At the foundation of any successful business, you are bound to find a certain level of established trust. This goodwill must be extended within the workplace as well as between the company and its network of suppliers, clients and partners.
John Mackey, CEO of grocery retailer Whole Foods, asserts that he can tell within five minutes of walking into one of the company's stores whether or not there is a high level of trust in the operation. He says all business leaders should focus on developing the ability to instinctively feel when an organization is plagued by demoralized attitudes and behavior.
Once bad experiences cause potential partners or clients to lose faith in your company, it can be very difficult to rebuild a sense of trust.
Failing to follow through on tasks or showing up to meetings unprepared are examples of stops on the short path to total distrust. On the other hand, taking every challenge seriously and treating all groups and individuals with respect will give you a much better chance of fostering a sense of trust around your business.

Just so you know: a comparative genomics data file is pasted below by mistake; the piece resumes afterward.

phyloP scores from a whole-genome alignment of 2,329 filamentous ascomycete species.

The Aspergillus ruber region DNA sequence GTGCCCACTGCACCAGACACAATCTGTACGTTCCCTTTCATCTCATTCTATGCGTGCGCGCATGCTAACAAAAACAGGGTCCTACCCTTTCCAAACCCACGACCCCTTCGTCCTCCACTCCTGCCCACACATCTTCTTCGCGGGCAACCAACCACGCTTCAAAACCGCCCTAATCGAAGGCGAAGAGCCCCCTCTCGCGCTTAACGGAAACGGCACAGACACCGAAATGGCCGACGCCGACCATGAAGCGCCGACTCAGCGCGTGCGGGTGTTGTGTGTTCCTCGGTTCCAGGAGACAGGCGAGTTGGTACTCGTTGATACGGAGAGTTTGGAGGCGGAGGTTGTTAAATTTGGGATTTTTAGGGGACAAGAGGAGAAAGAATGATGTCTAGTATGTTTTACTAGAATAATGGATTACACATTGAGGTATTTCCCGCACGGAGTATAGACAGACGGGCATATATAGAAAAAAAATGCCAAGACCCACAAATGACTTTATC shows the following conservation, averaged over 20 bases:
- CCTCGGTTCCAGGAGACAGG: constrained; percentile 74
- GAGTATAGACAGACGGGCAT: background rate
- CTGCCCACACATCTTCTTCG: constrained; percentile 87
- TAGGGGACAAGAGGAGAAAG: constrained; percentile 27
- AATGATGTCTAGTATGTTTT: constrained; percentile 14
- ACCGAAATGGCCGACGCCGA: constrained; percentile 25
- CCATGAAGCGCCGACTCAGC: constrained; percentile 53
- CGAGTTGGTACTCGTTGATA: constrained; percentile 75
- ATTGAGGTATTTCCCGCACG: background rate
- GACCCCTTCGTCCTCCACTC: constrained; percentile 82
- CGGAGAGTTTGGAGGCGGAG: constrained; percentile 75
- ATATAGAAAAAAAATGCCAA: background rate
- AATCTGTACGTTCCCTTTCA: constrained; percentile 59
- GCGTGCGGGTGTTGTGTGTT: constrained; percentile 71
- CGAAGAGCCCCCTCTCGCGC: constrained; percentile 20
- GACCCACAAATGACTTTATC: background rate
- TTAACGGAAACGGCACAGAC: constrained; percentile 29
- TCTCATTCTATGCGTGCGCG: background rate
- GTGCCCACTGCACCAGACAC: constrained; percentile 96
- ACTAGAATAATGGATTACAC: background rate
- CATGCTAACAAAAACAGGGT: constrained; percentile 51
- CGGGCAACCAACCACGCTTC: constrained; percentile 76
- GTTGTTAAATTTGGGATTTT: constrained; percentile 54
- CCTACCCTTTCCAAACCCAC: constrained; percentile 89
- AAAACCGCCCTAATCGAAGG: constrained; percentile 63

For instance, if an important client is concerned that your latest business proposals may contain hidden tax liabilities, bringing in an international tax consultant to go over the situation in detail will show the client that you take the situation seriously and place a high value on their business, giving them every reason to trust you and your company.
In an article for Inc. Magazine, entrepreneur Margaret Heffernan urged business leaders to think of trust as an investment. Although it may not have a specific rate of return, you definitely won't get any back if you never put any in.